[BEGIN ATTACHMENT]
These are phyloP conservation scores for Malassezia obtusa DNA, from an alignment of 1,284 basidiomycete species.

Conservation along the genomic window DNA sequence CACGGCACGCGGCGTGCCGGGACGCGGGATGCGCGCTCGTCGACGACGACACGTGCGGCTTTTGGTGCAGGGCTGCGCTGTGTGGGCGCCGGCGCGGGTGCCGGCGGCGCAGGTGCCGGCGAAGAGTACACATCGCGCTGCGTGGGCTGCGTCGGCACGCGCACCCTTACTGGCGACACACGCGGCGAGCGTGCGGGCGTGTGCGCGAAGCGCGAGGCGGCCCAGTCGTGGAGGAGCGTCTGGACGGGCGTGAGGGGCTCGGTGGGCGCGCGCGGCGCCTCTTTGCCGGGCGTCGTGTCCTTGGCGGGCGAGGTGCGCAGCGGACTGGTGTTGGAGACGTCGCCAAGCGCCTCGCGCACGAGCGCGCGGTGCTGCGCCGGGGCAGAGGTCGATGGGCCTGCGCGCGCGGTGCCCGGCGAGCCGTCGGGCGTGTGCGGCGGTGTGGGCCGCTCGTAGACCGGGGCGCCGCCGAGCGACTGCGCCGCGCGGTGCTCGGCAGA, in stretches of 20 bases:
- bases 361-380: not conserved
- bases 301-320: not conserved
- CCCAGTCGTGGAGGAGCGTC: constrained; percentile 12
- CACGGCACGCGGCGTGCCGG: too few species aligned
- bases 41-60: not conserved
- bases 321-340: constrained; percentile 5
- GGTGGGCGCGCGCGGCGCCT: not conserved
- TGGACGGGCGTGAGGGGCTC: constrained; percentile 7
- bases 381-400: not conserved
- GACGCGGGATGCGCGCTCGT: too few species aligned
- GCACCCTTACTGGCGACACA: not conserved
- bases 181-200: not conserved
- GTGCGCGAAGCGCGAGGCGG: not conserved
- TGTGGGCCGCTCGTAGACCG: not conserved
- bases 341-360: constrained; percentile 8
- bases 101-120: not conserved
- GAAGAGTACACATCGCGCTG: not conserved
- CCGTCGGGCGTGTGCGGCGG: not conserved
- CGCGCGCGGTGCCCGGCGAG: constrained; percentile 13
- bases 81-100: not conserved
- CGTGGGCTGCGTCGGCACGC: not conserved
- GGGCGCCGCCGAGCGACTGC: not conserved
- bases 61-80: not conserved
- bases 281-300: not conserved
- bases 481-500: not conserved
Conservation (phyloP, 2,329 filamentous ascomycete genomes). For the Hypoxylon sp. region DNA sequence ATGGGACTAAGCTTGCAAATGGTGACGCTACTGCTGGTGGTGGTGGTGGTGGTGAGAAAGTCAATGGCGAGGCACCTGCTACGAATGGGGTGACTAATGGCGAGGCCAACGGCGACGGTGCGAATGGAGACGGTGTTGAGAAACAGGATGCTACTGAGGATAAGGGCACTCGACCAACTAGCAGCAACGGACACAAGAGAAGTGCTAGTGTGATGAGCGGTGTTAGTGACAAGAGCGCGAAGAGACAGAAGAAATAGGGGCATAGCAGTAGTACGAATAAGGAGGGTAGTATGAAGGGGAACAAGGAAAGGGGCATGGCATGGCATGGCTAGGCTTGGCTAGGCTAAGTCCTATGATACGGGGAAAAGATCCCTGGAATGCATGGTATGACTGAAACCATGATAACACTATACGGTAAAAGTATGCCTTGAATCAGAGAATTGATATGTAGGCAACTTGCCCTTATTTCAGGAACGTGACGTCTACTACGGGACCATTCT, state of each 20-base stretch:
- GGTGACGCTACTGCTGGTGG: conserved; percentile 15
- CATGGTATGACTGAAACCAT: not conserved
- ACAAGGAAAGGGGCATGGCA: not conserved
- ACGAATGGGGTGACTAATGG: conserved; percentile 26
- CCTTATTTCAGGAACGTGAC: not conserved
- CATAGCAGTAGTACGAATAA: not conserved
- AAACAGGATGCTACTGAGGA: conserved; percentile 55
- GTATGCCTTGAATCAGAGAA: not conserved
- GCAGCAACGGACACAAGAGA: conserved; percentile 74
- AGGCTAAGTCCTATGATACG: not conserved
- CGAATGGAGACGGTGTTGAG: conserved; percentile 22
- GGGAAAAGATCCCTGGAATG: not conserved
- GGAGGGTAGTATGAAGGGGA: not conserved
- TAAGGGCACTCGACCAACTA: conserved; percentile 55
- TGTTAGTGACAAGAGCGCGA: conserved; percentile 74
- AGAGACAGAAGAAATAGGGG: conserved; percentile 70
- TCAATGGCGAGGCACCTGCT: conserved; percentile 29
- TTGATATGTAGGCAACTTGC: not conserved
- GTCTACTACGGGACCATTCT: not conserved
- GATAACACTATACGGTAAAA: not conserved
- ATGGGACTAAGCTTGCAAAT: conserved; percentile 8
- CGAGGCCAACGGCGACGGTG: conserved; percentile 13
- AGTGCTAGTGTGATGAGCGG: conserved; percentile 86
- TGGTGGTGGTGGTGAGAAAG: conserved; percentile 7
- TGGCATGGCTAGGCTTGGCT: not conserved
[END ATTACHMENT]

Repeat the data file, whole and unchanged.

These are phyloP conservation scores for Malassezia obtusa DNA, from an alignment of 1,284 basidiomycete species.

Conservation along the genomic window DNA sequence CACGGCACGCGGCGTGCCGGGACGCGGGATGCGCGCTCGTCGACGACGACACGTGCGGCTTTTGGTGCAGGGCTGCGCTGTGTGGGCGCCGGCGCGGGTGCCGGCGGCGCAGGTGCCGGCGAAGAGTACACATCGCGCTGCGTGGGCTGCGTCGGCACGCGCACCCTTACTGGCGACACACGCGGCGAGCGTGCGGGCGTGTGCGCGAAGCGCGAGGCGGCCCAGTCGTGGAGGAGCGTCTGGACGGGCGTGAGGGGCTCGGTGGGCGCGCGCGGCGCCTCTTTGCCGGGCGTCGTGTCCTTGGCGGGCGAGGTGCGCAGCGGACTGGTGTTGGAGACGTCGCCAAGCGCCTCGCGCACGAGCGCGCGGTGCTGCGCCGGGGCAGAGGTCGATGGGCCTGCGCGCGCGGTGCCCGGCGAGCCGTCGGGCGTGTGCGGCGGTGTGGGCCGCTCGTAGACCGGGGCGCCGCCGAGCGACTGCGCCGCGCGGTGCTCGGCAGA, in stretches of 20 bases:
- bases 361-380: not conserved
- bases 301-320: not conserved
- CCCAGTCGTGGAGGAGCGTC: constrained; percentile 12
- CACGGCACGCGGCGTGCCGG: too few species aligned
- bases 41-60: not conserved
- bases 321-340: constrained; percentile 5
- GGTGGGCGCGCGCGGCGCCT: not conserved
- TGGACGGGCGTGAGGGGCTC: constrained; percentile 7
- bases 381-400: not conserved
- GACGCGGGATGCGCGCTCGT: too few species aligned
- GCACCCTTACTGGCGACACA: not conserved
- bases 181-200: not conserved
- GTGCGCGAAGCGCGAGGCGG: not conserved
- TGTGGGCCGCTCGTAGACCG: not conserved
- bases 341-360: constrained; percentile 8
- bases 101-120: not conserved
- GAAGAGTACACATCGCGCTG: not conserved
- CCGTCGGGCGTGTGCGGCGG: not conserved
- CGCGCGCGGTGCCCGGCGAG: constrained; percentile 13
- bases 81-100: not conserved
- CGTGGGCTGCGTCGGCACGC: not conserved
- GGGCGCCGCCGAGCGACTGC: not conserved
- bases 61-80: not conserved
- bases 281-300: not conserved
- bases 481-500: not conserved
Conservation (phyloP, 2,329 filamentous ascomycete genomes). For the Hypoxylon sp. region DNA sequence ATGGGACTAAGCTTGCAAATGGTGACGCTACTGCTGGTGGTGGTGGTGGTGGTGAGAAAGTCAATGGCGAGGCACCTGCTACGAATGGGGTGACTAATGGCGAGGCCAACGGCGACGGTGCGAATGGAGACGGTGTTGAGAAACAGGATGCTACTGAGGATAAGGGCACTCGACCAACTAGCAGCAACGGACACAAGAGAAGTGCTAGTGTGATGAGCGGTGTTAGTGACAAGAGCGCGAAGAGACAGAAGAAATAGGGGCATAGCAGTAGTACGAATAAGGAGGGTAGTATGAAGGGGAACAAGGAAAGGGGCATGGCATGGCATGGCTAGGCTTGGCTAGGCTAAGTCCTATGATACGGGGAAAAGATCCCTGGAATGCATGGTATGACTGAAACCATGATAACACTATACGGTAAAAGTATGCCTTGAATCAGAGAATTGATATGTAGGCAACTTGCCCTTATTTCAGGAACGTGACGTCTACTACGGGACCATTCT, state of each 20-base stretch:
- GGTGACGCTACTGCTGGTGG: conserved; percentile 15
- CATGGTATGACTGAAACCAT: not conserved
- ACAAGGAAAGGGGCATGGCA: not conserved
- ACGAATGGGGTGACTAATGG: conserved; percentile 26
- CCTTATTTCAGGAACGTGAC: not conserved
- CATAGCAGTAGTACGAATAA: not conserved
- AAACAGGATGCTACTGAGGA: conserved; percentile 55
- GTATGCCTTGAATCAGAGAA: not conserved
- GCAGCAACGGACACAAGAGA: conserved; percentile 74
- AGGCTAAGTCCTATGATACG: not conserved
- CGAATGGAGACGGTGTTGAG: conserved; percentile 22
- GGGAAAAGATCCCTGGAATG: not conserved
- GGAGGGTAGTATGAAGGGGA: not conserved
- TAAGGGCACTCGACCAACTA: conserved; percentile 55
- TGTTAGTGACAAGAGCGCGA: conserved; percentile 74
- AGAGACAGAAGAAATAGGGG: conserved; percentile 70
- TCAATGGCGAGGCACCTGCT: conserved; percentile 29
- TTGATATGTAGGCAACTTGC: not conserved
- GTCTACTACGGGACCATTCT: not conserved
- GATAACACTATACGGTAAAA: not conserved
- ATGGGACTAAGCTTGCAAAT: conserved; percentile 8
- CGAGGCCAACGGCGACGGTG: conserved; percentile 13
- AGTGCTAGTGTGATGAGCGG: conserved; percentile 86
- TGGTGGTGGTGGTGAGAAAG: conserved; percentile 7
- TGGCATGGCTAGGCTTGGCT: not conserved